Starting with the number 180, take away 9 again and again, joining up the dots as you go. Watch out - don't join all the dots!

If you have only four weights, where could you place them in order to balance this equaliser?

In this activity, the computer chooses a times table and shifts it. Can you work out the table and the shift each time?

Can you complete this jigsaw of the multiplication square?

Can you work out how to balance this equaliser? You can put more than one weight on a hook.

In a square in which the houses are evenly spaced, numbers 3 and 10 are opposite each other. What is the smallest and what is the largest possible number of houses in the square?

Can you predict when you'll be clapping and when you'll be clicking if you start this rhythm? How about when a friend begins a new rhythm at the same time?

Imagine a wheel with different markings painted on it at regular intervals. Can you predict the colour of the 18th mark? The 100th mark?

A game for 2 or more people. Starting with 100, subratct a number from 1 to 9 from the total. You score for making an odd number, a number ending in 0 or a multiple of 6.

Investigate the smallest number of moves it takes to turn these mats upside-down if you can only turn exactly three at a time.

Use the interactivity to sort these numbers into sets. Can you give each set a name?

Can you fill in this table square? The numbers 2 -12 were used to generate it with just one number used twice.

Find the words hidden inside each of the circles by counting around a certain number of spaces to find each letter in turn.

Can you find the chosen number from the grid using the clues?

The planet of Vuvv has seven moons. Can you work out how long it is between each super-eclipse?

Use the interactivities to complete these Venn diagrams.

Arrange any number of counters from these 18 on the grid to make a rectangle. What numbers of counters make rectangles? How many different rectangles can you make with each number of counters?

Arrange the four number cards on the grid, according to the rules, to make a diagonal, vertical or horizontal line.

This article for teachers describes how number arrays can be a useful reprentation for many number concepts.

Frances and Rishi were given a bag of lollies. They shared them out evenly and had one left over. How many lollies could there have been in the bag?

In this maze of hexagons, you start in the centre at 0. The next hexagon must be a multiple of 2 and the next a multiple of 5. What are the possible paths you could take?

What do the numbers shaded in blue on this hundred square have in common? What do you notice about the pink numbers? How about the shaded numbers in the other squares?

Use the interactivity to create some steady rhythms. How could you create a rhythm which sounds the same forwards as it does backwards?

Ben and his mum are planting garlic. Use the interactivity to help you find out how many cloves of garlic they might have had.

In this problem we are looking at sets of parallel sticks that cross each other. What is the least number of crossings you can make? And the greatest?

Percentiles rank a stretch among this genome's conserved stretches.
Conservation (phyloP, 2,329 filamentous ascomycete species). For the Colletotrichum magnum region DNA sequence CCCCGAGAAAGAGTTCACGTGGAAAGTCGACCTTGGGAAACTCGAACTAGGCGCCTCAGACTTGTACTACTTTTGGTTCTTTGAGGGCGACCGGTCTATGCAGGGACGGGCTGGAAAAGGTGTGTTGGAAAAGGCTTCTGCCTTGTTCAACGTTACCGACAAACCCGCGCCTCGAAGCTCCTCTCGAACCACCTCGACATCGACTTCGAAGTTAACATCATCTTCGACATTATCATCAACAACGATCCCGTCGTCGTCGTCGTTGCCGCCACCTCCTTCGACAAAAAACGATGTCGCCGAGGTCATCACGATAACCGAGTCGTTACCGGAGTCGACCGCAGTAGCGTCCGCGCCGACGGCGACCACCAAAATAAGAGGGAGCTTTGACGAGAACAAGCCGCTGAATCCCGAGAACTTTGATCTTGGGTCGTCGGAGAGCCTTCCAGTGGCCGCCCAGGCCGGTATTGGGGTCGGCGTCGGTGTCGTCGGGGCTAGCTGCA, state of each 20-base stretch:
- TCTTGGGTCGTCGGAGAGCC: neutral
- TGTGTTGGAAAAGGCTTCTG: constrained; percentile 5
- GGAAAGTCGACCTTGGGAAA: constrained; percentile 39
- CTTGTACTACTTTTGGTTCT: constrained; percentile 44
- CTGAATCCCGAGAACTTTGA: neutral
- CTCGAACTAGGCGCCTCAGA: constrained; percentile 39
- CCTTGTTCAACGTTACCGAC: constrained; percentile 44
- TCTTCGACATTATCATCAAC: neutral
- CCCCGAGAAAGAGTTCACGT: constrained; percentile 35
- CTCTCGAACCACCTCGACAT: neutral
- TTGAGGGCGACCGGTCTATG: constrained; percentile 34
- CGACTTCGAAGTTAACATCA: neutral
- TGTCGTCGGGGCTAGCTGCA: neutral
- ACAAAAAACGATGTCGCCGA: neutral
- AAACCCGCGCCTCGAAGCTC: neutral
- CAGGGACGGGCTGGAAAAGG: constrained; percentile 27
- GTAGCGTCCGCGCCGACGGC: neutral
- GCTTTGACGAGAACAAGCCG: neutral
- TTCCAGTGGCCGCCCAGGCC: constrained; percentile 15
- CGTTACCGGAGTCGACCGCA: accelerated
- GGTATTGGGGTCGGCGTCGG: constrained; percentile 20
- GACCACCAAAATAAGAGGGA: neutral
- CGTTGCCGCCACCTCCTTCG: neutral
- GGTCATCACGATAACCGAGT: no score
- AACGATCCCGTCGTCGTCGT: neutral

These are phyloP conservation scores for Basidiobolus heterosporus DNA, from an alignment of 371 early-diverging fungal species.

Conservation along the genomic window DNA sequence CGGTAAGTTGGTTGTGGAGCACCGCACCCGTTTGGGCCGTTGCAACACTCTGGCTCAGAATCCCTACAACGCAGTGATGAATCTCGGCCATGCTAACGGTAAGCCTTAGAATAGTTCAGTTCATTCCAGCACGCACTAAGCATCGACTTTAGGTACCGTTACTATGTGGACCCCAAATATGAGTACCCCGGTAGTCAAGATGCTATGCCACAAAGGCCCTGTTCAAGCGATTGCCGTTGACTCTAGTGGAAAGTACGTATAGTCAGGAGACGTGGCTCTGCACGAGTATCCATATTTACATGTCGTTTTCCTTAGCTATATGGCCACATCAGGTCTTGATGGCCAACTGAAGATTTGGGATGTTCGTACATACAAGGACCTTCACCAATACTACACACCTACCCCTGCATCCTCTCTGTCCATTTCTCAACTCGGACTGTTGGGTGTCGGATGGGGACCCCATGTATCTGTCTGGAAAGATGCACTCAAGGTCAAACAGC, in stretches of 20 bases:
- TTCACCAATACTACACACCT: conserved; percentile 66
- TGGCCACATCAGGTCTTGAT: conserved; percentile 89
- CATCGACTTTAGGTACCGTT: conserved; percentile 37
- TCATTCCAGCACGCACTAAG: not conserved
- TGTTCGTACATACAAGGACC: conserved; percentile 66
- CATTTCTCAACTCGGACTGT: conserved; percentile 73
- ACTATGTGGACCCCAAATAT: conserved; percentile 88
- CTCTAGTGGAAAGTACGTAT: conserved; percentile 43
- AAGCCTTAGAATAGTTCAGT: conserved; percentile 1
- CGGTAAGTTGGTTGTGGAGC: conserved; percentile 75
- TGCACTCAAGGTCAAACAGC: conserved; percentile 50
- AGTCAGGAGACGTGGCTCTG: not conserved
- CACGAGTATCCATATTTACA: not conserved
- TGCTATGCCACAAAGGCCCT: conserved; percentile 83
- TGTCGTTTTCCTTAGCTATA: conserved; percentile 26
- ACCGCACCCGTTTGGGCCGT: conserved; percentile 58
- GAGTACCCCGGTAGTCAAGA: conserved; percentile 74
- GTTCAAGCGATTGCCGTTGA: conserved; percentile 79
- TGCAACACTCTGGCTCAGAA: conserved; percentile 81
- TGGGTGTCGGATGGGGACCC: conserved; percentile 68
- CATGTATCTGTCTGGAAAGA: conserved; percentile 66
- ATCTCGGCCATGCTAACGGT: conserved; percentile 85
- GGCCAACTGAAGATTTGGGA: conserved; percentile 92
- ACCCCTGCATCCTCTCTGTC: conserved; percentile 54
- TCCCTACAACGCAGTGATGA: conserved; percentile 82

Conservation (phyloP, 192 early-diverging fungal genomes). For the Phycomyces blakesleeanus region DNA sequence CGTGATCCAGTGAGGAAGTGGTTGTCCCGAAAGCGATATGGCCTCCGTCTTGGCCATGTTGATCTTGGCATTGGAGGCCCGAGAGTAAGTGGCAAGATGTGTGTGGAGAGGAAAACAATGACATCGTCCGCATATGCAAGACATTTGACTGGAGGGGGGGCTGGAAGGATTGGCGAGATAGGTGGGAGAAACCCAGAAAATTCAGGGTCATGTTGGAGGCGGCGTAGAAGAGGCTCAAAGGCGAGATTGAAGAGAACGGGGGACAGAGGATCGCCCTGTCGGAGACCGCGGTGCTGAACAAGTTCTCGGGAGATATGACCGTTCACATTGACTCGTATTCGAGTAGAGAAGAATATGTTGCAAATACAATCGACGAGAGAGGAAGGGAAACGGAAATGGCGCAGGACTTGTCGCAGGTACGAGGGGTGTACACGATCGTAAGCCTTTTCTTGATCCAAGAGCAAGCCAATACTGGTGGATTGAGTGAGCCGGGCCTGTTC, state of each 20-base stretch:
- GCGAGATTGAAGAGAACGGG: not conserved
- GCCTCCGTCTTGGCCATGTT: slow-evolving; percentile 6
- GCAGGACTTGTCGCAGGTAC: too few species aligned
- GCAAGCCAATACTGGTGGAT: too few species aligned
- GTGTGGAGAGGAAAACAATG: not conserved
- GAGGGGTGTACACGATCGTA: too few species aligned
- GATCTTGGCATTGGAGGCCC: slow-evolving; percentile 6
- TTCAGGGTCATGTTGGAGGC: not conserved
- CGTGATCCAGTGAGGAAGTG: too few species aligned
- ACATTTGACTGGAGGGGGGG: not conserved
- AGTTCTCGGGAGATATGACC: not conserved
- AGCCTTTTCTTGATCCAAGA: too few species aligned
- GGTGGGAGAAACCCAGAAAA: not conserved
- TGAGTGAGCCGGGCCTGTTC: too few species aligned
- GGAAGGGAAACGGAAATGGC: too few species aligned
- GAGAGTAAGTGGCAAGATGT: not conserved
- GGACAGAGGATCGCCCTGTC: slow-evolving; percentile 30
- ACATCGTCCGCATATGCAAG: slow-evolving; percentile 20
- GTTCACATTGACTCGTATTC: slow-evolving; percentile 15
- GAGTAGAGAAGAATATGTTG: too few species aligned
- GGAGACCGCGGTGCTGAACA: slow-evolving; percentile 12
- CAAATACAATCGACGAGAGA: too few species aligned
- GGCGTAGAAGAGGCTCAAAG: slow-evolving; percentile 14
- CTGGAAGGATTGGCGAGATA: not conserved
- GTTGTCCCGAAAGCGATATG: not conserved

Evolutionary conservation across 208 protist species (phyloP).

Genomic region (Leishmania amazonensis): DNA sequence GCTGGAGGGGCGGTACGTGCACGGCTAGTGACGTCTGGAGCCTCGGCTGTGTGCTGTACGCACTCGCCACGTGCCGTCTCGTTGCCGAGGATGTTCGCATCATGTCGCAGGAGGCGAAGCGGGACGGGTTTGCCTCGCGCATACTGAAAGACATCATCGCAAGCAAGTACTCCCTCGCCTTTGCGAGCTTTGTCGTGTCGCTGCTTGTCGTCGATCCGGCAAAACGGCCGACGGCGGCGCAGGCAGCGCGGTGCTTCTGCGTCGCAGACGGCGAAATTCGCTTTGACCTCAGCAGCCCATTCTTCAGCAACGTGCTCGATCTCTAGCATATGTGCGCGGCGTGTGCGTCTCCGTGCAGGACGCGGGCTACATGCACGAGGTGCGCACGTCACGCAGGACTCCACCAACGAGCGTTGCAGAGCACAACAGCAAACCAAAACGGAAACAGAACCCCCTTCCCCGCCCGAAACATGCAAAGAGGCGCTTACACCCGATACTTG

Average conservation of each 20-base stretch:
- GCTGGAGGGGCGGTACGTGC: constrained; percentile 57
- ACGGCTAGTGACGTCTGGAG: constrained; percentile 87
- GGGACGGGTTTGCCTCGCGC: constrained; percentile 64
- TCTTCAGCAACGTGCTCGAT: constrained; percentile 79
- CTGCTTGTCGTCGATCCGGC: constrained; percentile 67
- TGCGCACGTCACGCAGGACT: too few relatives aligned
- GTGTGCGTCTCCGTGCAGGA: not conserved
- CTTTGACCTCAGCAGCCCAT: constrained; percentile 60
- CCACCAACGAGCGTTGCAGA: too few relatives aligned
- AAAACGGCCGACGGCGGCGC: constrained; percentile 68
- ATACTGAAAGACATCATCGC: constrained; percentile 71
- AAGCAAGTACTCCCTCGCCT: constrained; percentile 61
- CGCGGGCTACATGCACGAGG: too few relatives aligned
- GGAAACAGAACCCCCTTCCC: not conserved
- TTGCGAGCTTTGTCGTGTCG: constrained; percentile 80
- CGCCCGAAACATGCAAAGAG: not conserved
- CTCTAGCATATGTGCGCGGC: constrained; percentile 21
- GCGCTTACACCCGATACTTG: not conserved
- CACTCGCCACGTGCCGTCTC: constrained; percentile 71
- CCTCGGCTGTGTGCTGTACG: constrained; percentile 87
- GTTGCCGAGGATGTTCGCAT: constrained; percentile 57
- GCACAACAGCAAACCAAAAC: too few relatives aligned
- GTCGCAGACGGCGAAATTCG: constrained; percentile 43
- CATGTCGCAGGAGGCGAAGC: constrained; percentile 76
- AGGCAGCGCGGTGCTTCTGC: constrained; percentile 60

How many trains can you make which are the same length as Matt's, using rods that are identical?

How many different shaped boxes can you design for 36 sweets in one layer? Can you arrange the sweets so that no sweets of the same colour are next to each other in any direction?

Look at three 'next door neighbours' amongst the counting numbers. Add them together. What do you notice?

Can you order the digits from 1-3 to make a number which is divisible by 3 so when the last digit is removed it becomes a 2-figure number divisible by 2, and so on?

An environment which simulates working with Cuisenaire rods.

Can you work out the arrangement of the digits in the square so that the given products are correct? The numbers 1 - 9 may be used once and once only.

Factors and Multiples game for an adult and child. How can you make sure you win this game?

If you count from 1 to 20 and clap more loudly on the numbers in the two times table, as well as saying those numbers loudly, which numbers will be loud?

Suppose we allow ourselves to use three numbers less than 10 and multiply them together. How many different products can you find? How do you know you've got them all?

Yasmin and Zach have some bears to share. Which numbers of bears can they share so that there are none left over?

Can you complete this calculation by filling in the missing numbers? In how many different ways can you do it?

Can you work out some different ways to balance this equation?

How can you use just one weighing to find out which box contains the lighter ten coins out of the ten boxes?

Pat counts her sweets in different groups and both times she has some left over. How many sweets could she have had?

Got It game for an adult and child. How can you play so that you know you will always win?

Four of these clues are needed to find the chosen number on this grid and four are true but do nothing to help in finding the number. Can you sort out the clues and find the number?

Have a go at balancing this equation. Can you find different ways of doing it?

Use cubes to continue making the numbers from 7 to 20. Are they sticks, rectangles or squares?

An investigation that gives you the opportunity to make and justify predictions.

Becky created a number plumber which multiplies by 5 and subtracts 4. What do you notice about the numbers that it produces? Can you explain your findings?

I am thinking of three sets of numbers less than 101. Can you find all the numbers in each set from these clues?

I am thinking of three sets of numbers less than 101. They are the red set, the green set and the blue set. Can you find all the numbers in the sets from these clues?